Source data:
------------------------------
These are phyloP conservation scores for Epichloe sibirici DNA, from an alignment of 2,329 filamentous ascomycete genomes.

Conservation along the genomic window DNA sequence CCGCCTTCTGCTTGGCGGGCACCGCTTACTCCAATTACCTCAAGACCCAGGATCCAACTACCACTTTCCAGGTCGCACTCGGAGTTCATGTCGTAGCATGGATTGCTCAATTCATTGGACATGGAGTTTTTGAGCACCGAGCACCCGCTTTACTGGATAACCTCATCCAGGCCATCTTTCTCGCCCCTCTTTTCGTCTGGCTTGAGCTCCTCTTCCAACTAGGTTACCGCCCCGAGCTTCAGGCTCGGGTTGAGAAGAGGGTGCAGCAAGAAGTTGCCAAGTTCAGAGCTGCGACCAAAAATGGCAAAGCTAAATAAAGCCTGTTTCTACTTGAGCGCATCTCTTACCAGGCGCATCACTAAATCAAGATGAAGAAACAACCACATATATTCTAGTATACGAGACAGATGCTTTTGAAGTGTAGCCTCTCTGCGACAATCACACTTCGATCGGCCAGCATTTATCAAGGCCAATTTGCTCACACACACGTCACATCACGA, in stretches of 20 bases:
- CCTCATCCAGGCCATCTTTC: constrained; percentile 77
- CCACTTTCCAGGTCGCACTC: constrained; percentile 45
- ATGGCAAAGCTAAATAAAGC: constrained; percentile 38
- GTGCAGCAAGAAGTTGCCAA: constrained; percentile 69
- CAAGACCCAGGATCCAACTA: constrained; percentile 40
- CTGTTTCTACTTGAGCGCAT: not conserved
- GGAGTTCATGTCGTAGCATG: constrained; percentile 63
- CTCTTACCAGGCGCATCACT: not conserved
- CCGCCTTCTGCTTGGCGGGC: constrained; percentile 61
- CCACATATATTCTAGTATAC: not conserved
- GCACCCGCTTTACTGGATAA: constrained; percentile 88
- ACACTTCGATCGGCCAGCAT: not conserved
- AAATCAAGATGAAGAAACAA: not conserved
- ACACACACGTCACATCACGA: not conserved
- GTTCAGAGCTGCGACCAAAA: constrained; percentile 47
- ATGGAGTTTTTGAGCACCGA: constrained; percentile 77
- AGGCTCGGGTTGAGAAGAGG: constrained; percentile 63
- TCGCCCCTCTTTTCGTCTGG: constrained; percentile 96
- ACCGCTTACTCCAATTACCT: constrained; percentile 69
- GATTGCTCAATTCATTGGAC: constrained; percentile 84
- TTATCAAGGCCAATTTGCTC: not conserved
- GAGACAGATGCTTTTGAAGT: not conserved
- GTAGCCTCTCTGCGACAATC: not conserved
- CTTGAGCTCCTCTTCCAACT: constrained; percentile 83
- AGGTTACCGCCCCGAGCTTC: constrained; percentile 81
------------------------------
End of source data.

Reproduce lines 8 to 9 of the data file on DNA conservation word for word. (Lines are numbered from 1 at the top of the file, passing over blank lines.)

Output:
- CTGTTTCTACTTGAGCGCAT: not conserved
- GGAGTTCATGTCGTAGCATG: constrained; percentile 63